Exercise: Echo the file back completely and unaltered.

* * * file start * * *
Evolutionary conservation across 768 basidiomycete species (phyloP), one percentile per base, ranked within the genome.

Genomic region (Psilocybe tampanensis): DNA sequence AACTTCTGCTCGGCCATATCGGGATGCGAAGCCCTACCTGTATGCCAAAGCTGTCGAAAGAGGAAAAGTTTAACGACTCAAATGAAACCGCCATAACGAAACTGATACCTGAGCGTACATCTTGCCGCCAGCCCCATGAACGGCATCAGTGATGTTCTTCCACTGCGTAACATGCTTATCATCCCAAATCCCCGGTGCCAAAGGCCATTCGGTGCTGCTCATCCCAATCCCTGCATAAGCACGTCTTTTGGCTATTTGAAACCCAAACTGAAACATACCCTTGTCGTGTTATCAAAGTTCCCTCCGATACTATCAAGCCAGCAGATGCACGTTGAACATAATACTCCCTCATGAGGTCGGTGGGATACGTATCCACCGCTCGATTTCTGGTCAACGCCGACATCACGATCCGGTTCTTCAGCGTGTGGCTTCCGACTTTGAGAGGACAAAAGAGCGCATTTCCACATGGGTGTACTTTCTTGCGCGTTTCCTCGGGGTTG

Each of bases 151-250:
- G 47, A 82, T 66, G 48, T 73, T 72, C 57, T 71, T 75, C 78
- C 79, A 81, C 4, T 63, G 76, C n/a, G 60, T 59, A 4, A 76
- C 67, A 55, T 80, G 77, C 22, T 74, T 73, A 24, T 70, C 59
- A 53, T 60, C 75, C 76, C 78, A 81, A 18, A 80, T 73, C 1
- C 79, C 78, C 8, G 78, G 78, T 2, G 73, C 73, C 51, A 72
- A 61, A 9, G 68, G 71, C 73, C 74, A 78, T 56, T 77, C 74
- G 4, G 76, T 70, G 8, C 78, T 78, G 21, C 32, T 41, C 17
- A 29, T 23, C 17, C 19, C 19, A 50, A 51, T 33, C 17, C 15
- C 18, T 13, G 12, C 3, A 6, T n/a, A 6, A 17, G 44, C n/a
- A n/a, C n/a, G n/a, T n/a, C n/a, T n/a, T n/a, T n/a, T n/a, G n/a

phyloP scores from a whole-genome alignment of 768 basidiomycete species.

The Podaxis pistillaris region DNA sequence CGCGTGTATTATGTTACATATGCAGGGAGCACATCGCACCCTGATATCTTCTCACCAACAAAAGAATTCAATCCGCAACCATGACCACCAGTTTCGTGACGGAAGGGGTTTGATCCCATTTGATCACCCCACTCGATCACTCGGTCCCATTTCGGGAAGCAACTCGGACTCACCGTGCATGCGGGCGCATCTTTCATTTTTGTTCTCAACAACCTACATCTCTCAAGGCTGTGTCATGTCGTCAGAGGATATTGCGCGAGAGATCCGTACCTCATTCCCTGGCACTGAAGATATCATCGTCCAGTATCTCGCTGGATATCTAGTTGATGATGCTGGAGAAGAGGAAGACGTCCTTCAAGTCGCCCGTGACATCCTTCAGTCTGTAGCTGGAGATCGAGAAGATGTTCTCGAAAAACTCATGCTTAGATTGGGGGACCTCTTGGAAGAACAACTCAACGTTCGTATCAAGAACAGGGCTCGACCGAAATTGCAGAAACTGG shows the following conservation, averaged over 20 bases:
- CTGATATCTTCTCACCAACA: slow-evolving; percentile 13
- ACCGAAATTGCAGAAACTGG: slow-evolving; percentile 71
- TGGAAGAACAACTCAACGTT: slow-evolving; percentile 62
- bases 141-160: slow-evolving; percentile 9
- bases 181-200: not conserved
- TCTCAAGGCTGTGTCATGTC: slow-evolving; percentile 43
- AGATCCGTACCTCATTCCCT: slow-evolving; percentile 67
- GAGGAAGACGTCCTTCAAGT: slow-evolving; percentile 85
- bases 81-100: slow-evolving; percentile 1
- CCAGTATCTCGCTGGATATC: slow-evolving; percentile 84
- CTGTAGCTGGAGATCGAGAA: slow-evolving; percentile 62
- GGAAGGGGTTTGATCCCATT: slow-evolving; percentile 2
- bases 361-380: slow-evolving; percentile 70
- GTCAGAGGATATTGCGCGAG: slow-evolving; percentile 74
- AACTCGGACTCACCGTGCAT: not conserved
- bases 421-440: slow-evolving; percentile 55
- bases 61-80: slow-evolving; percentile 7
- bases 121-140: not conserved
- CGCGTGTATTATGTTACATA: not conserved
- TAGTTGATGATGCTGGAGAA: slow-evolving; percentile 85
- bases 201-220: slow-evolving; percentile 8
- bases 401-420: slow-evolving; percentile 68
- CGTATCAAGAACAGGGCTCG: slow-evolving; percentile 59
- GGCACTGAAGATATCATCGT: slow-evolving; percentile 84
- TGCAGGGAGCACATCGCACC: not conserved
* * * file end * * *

Evolutionary conservation across 768 basidiomycete species (phyloP), one percentile per base, ranked within the genome.

Genomic region (Psilocybe tampanensis): DNA sequence AACTTCTGCTCGGCCATATCGGGATGCGAAGCCCTACCTGTATGCCAAAGCTGTCGAAAGAGGAAAAGTTTAACGACTCAAATGAAACCGCCATAACGAAACTGATACCTGAGCGTACATCTTGCCGCCAGCCCCATGAACGGCATCAGTGATGTTCTTCCACTGCGTAACATGCTTATCATCCCAAATCCCCGGTGCCAAAGGCCATTCGGTGCTGCTCATCCCAATCCCTGCATAAGCACGTCTTTTGGCTATTTGAAACCCAAACTGAAACATACCCTTGTCGTGTTATCAAAGTTCCCTCCGATACTATCAAGCCAGCAGATGCACGTTGAACATAATACTCCCTCATGAGGTCGGTGGGATACGTATCCACCGCTCGATTTCTGGTCAACGCCGACATCACGATCCGGTTCTTCAGCGTGTGGCTTCCGACTTTGAGAGGACAAAAGAGCGCATTTCCACATGGGTGTACTTTCTTGCGCGTTTCCTCGGGGTTG

Each of bases 151-250:
- G 47, A 82, T 66, G 48, T 73, T 72, C 57, T 71, T 75, C 78
- C 79, A 81, C 4, T 63, G 76, C n/a, G 60, T 59, A 4, A 76
- C 67, A 55, T 80, G 77, C 22, T 74, T 73, A 24, T 70, C 59
- A 53, T 60, C 75, C 76, C 78, A 81, A 18, A 80, T 73, C 1
- C 79, C 78, C 8, G 78, G 78, T 2, G 73, C 73, C 51, A 72
- A 61, A 9, G 68, G 71, C 73, C 74, A 78, T 56, T 77, C 74
- G 4, G 76, T 70, G 8, C 78, T 78, G 21, C 32, T 41, C 17
- A 29, T 23, C 17, C 19, C 19, A 50, A 51, T 33, C 17, C 15
- C 18, T 13, G 12, C 3, A 6, T n/a, A 6, A 17, G 44, C n/a
- A n/a, C n/a, G n/a, T n/a, C n/a, T n/a, T n/a, T n/a, T n/a, G n/a

phyloP scores from a whole-genome alignment of 768 basidiomycete species.

The Podaxis pistillaris region DNA sequence CGCGTGTATTATGTTACATATGCAGGGAGCACATCGCACCCTGATATCTTCTCACCAACAAAAGAATTCAATCCGCAACCATGACCACCAGTTTCGTGACGGAAGGGGTTTGATCCCATTTGATCACCCCACTCGATCACTCGGTCCCATTTCGGGAAGCAACTCGGACTCACCGTGCATGCGGGCGCATCTTTCATTTTTGTTCTCAACAACCTACATCTCTCAAGGCTGTGTCATGTCGTCAGAGGATATTGCGCGAGAGATCCGTACCTCATTCCCTGGCACTGAAGATATCATCGTCCAGTATCTCGCTGGATATCTAGTTGATGATGCTGGAGAAGAGGAAGACGTCCTTCAAGTCGCCCGTGACATCCTTCAGTCTGTAGCTGGAGATCGAGAAGATGTTCTCGAAAAACTCATGCTTAGATTGGGGGACCTCTTGGAAGAACAACTCAACGTTCGTATCAAGAACAGGGCTCGACCGAAATTGCAGAAACTGG shows the following conservation, averaged over 20 bases:
- CTGATATCTTCTCACCAACA: slow-evolving; percentile 13
- ACCGAAATTGCAGAAACTGG: slow-evolving; percentile 71
- TGGAAGAACAACTCAACGTT: slow-evolving; percentile 62
- bases 141-160: slow-evolving; percentile 9
- bases 181-200: not conserved
- TCTCAAGGCTGTGTCATGTC: slow-evolving; percentile 43
- AGATCCGTACCTCATTCCCT: slow-evolving; percentile 67
- GAGGAAGACGTCCTTCAAGT: slow-evolving; percentile 85
- bases 81-100: slow-evolving; percentile 1
- CCAGTATCTCGCTGGATATC: slow-evolving; percentile 84
- CTGTAGCTGGAGATCGAGAA: slow-evolving; percentile 62
- GGAAGGGGTTTGATCCCATT: slow-evolving; percentile 2
- bases 361-380: slow-evolving; percentile 70
- GTCAGAGGATATTGCGCGAG: slow-evolving; percentile 74
- AACTCGGACTCACCGTGCAT: not conserved
- bases 421-440: slow-evolving; percentile 55
- bases 61-80: slow-evolving; percentile 7
- bases 121-140: not conserved
- CGCGTGTATTATGTTACATA: not conserved
- TAGTTGATGATGCTGGAGAA: slow-evolving; percentile 85
- bases 201-220: slow-evolving; percentile 8
- bases 401-420: slow-evolving; percentile 68
- CGTATCAAGAACAGGGCTCG: slow-evolving; percentile 59
- GGCACTGAAGATATCATCGT: slow-evolving; percentile 84
- TGCAGGGAGCACATCGCACC: not conserved